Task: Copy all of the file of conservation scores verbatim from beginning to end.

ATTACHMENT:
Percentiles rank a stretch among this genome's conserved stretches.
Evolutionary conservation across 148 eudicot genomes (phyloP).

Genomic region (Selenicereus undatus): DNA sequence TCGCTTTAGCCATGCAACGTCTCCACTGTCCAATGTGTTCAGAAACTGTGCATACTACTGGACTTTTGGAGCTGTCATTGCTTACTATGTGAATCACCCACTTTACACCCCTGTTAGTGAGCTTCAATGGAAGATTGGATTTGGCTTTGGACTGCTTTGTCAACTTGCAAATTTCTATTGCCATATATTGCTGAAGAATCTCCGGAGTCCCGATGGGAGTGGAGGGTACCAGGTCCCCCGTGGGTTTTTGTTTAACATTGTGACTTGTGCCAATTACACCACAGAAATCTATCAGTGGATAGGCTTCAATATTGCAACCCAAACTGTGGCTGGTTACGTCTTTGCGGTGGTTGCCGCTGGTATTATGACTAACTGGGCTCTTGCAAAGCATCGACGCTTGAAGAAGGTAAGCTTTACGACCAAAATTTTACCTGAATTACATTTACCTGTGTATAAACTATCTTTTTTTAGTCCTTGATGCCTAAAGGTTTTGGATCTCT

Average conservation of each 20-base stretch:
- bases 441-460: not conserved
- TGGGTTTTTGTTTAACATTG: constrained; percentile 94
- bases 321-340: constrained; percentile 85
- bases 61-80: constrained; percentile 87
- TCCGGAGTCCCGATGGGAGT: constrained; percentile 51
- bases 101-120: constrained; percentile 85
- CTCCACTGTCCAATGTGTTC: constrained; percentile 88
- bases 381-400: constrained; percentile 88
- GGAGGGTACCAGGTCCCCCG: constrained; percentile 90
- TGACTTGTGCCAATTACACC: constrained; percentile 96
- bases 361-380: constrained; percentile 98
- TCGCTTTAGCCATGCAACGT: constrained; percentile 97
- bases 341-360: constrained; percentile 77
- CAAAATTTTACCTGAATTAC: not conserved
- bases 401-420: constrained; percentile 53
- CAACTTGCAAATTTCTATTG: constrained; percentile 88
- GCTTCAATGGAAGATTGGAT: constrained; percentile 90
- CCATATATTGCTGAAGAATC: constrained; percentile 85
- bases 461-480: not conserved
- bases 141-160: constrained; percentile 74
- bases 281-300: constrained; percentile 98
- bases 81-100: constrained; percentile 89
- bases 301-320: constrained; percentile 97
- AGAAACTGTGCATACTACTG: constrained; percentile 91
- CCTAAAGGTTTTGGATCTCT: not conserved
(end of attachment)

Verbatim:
Percentiles rank a stretch among this genome's conserved stretches.
Evolutionary conservation across 148 eudicot genomes (phyloP).

Genomic region (Selenicereus undatus): DNA sequence TCGCTTTAGCCATGCAACGTCTCCACTGTCCAATGTGTTCAGAAACTGTGCATACTACTGGACTTTTGGAGCTGTCATTGCTTACTATGTGAATCACCCACTTTACACCCCTGTTAGTGAGCTTCAATGGAAGATTGGATTTGGCTTTGGACTGCTTTGTCAACTTGCAAATTTCTATTGCCATATATTGCTGAAGAATCTCCGGAGTCCCGATGGGAGTGGAGGGTACCAGGTCCCCCGTGGGTTTTTGTTTAACATTGTGACTTGTGCCAATTACACCACAGAAATCTATCAGTGGATAGGCTTCAATATTGCAACCCAAACTGTGGCTGGTTACGTCTTTGCGGTGGTTGCCGCTGGTATTATGACTAACTGGGCTCTTGCAAAGCATCGACGCTTGAAGAAGGTAAGCTTTACGACCAAAATTTTACCTGAATTACATTTACCTGTGTATAAACTATCTTTTTTTAGTCCTTGATGCCTAAAGGTTTTGGATCTCT

Average conservation of each 20-base stretch:
- bases 441-460: not conserved
- TGGGTTTTTGTTTAACATTG: constrained; percentile 94
- bases 321-340: constrained; percentile 85
- bases 61-80: constrained; percentile 87
- TCCGGAGTCCCGATGGGAGT: constrained; percentile 51
- bases 101-120: constrained; percentile 85
- CTCCACTGTCCAATGTGTTC: constrained; percentile 88
- bases 381-400: constrained; percentile 88
- GGAGGGTACCAGGTCCCCCG: constrained; percentile 90
- TGACTTGTGCCAATTACACC: constrained; percentile 96
- bases 361-380: constrained; percentile 98
- TCGCTTTAGCCATGCAACGT: constrained; percentile 97
- bases 341-360: constrained; percentile 77
- CAAAATTTTACCTGAATTAC: not conserved
- bases 401-420: constrained; percentile 53
- CAACTTGCAAATTTCTATTG: constrained; percentile 88
- GCTTCAATGGAAGATTGGAT: constrained; percentile 90
- CCATATATTGCTGAAGAATC: constrained; percentile 85
- bases 461-480: not conserved
- bases 141-160: constrained; percentile 74
- bases 281-300: constrained; percentile 98
- bases 81-100: constrained; percentile 89
- bases 301-320: constrained; percentile 97
- AGAAACTGTGCATACTACTG: constrained; percentile 91
- CCTAAAGGTTTTGGATCTCT: not conserved